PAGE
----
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Quinidine is an antimalarial schizonticide and an antiarrhythmic agent with Class Ia activity; it is the d-isomer of quinine, and its molecular weight is 324.43. Quinidine gluconate is the gluconate salt of quinidine; its chemical name is cinchonan-9-ol, 6'-methoxy-, (9S)-, mono-D-gluconate; its structural formula is:Its empirical formula is C20H24N2O2 • C6H12O7, and its molecular weight is 520.58, of which 62.3% is quinidine base.Each quinidine gluconate extended-release tablet contains 324 mg of quinidine gluconate (202 mg of quinidine base) in a matrix to provide extended-release; the inactive ingredients include corn starch, hydroxypropyl methylcellulose, magnesium stearate, microcrystalline cellulose, povidone, silicon dioxide, and sodium alginate.This product complies with USP Drug Release Test 5.
Mechanisms Of Action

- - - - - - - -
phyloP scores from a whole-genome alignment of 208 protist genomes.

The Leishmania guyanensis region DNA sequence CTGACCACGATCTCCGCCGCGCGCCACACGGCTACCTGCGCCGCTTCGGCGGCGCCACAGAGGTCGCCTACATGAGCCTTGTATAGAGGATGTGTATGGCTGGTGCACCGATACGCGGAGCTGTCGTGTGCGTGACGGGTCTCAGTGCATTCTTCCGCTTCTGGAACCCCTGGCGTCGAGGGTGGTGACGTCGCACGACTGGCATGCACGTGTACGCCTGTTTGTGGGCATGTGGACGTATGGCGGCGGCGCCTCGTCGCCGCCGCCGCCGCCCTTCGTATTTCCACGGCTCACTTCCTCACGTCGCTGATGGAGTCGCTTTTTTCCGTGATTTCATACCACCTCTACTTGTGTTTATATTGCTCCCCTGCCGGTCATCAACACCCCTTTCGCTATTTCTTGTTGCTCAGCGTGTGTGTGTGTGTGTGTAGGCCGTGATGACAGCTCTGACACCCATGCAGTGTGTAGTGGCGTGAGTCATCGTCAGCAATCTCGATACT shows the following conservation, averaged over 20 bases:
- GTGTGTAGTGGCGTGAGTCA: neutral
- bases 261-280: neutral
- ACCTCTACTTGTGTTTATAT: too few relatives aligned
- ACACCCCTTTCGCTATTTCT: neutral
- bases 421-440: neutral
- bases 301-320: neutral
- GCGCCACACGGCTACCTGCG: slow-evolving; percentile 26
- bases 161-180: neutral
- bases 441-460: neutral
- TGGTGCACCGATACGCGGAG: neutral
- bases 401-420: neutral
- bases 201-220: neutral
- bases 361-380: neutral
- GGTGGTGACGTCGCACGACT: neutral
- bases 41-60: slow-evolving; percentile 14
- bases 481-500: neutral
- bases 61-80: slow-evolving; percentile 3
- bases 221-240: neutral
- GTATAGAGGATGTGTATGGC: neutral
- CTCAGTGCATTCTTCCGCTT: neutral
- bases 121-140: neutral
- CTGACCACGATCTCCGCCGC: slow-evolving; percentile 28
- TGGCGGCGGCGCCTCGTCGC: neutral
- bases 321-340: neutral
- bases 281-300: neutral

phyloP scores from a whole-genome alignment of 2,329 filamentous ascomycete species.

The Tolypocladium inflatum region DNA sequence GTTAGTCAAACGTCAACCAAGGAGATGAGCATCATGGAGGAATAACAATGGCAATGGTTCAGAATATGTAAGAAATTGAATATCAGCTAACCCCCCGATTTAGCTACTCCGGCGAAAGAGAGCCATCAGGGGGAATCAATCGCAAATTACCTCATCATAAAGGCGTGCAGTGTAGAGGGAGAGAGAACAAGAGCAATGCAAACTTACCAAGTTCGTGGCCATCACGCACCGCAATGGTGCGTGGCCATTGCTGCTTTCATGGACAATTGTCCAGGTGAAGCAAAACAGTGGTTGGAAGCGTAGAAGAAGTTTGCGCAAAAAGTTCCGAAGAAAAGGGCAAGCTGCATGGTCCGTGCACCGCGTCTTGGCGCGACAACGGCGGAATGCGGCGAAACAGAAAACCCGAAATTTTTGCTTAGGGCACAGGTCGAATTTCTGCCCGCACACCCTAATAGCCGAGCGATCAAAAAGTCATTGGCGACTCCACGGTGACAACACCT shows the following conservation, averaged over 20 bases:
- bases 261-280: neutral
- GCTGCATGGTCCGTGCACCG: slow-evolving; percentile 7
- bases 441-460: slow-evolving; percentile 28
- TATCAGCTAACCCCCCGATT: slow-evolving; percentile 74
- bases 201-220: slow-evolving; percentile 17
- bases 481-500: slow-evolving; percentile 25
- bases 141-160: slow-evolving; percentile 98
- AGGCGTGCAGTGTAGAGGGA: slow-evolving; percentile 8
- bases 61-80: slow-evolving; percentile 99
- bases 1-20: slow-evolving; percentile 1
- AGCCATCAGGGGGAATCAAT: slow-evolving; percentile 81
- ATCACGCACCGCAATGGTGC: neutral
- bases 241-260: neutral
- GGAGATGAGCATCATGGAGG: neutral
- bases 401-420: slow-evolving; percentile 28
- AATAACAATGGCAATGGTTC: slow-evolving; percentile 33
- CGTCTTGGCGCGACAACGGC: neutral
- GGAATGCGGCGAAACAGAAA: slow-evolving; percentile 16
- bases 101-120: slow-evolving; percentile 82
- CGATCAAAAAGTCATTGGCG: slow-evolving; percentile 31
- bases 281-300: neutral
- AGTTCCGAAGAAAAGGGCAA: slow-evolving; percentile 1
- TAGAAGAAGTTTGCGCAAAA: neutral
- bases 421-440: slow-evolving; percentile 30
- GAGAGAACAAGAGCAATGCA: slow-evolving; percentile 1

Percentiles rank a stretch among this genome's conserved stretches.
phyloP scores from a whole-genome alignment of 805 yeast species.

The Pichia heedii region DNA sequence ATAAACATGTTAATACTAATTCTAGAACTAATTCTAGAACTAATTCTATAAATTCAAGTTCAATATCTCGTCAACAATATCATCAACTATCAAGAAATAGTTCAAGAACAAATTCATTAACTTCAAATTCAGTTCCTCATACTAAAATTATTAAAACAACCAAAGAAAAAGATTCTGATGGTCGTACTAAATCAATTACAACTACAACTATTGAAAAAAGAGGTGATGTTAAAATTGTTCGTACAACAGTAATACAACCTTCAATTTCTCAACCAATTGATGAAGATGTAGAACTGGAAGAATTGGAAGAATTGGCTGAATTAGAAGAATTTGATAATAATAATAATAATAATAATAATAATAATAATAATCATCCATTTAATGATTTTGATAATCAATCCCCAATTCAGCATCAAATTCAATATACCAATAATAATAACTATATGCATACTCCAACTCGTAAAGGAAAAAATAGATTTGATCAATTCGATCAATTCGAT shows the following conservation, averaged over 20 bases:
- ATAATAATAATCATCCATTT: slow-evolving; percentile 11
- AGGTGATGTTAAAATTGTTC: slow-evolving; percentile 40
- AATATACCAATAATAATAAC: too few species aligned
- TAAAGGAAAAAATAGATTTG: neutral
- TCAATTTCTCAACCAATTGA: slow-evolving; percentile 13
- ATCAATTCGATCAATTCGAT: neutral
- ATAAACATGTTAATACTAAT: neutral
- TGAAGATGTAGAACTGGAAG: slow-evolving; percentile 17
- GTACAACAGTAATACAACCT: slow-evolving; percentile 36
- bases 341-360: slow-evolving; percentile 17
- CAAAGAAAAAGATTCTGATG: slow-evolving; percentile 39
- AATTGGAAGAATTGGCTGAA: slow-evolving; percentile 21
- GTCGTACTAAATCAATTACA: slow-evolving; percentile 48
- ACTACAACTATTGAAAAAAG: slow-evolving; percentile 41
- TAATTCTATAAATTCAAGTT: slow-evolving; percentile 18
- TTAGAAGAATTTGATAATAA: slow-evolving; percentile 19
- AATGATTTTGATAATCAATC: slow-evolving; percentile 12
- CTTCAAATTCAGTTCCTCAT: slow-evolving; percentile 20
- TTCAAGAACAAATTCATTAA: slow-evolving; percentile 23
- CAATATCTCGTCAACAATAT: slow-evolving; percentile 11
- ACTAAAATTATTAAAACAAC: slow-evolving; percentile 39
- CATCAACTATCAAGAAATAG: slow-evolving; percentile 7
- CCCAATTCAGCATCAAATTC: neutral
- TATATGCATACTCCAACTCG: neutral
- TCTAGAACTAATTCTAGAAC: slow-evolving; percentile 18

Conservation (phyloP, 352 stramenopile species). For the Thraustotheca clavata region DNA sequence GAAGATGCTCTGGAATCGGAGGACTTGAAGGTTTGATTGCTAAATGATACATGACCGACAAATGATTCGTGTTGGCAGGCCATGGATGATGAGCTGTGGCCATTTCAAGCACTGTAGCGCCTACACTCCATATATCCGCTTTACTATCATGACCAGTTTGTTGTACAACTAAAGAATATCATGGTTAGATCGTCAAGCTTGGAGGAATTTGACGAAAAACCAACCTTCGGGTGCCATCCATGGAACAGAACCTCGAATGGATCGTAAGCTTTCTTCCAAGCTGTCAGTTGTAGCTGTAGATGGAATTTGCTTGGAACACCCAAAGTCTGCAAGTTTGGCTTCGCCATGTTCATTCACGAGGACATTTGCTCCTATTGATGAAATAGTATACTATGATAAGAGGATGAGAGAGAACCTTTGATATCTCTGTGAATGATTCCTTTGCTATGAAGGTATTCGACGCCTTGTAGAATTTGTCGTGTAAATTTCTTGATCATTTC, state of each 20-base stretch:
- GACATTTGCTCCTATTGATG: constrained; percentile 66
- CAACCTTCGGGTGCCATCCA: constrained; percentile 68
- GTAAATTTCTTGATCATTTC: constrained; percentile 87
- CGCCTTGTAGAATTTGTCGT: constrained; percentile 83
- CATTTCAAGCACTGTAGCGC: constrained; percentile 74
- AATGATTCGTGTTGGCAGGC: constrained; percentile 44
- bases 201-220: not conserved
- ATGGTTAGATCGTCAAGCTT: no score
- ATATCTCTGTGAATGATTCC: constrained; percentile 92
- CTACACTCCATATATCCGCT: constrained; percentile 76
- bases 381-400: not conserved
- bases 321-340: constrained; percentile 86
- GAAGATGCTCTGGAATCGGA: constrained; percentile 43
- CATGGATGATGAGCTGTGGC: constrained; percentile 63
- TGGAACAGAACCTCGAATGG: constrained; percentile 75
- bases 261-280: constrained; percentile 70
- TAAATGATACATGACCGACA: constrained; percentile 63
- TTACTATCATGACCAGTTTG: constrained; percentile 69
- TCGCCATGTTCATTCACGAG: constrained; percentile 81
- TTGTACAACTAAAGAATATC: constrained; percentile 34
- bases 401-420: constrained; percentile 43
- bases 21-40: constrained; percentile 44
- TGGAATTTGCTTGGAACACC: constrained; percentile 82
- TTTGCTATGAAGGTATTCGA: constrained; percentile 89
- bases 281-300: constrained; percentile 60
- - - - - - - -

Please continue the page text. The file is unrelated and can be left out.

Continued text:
In patients with malaria, quinidine acts primarily as an intra-erythrocytic schizonticide, with little effect upon sporozites or upon pre-erythrocytic parasites. Quinidine is gametocidal to Plasmodium vivax and P. malariae, but not to P. falciparum.In cardiac muscle and in Purkinje fibers, quinidine depresses the rapid inward depolarizing sodium current, thereby slowing phase-0 depolarization and reducing the amplitude of the action potential without affecting the resting potential. In normal Purkinje fibers, it reduces the slope of phase-4 depolarization, shifting the threshold voltage upward toward zero. The result is slowed conduction and reduced automaticity in all parts of the heart, with increase of the effective refractory period relative to the duration of the action potential in the atria, ventricles, and Purkinje tissues. Quinidine also raises the fibrillation thresholds of the atria and ventricles, and it raises the ventricular defibrillation threshold as well. Quinidine's actions fall into Class Ia in the Vaughn-Williams classification.By slowing conduction and prolonging the effective refractory period, quinidine can interrupt or prevent reentrant arrhythmias and arrhythmias due to increased automaticity, including atrial flutter, atrial fibrillation, and paroxysmal supraventricular tachycardia.In patients with sick sinus syndrome, quinidine can cause marked sinus node depression and bradycardia. In most patients, however, use of quinidine is associated with an increase in the sinus rate.Like other antiarrhythmic drugs with Class Ia activity, quinidine prolongs the QT interval in a dose-related fashion. This may lead to increased ventricular automaticity and polymorphic ventricular tachycardias, including torsades de pointes (see WARNINGS).In addition, quinidine has anticholinergic activity, it has negative inotropic activity, and it acts peripherally as an α-adrenergic antagonist (that is, as a vasodilator).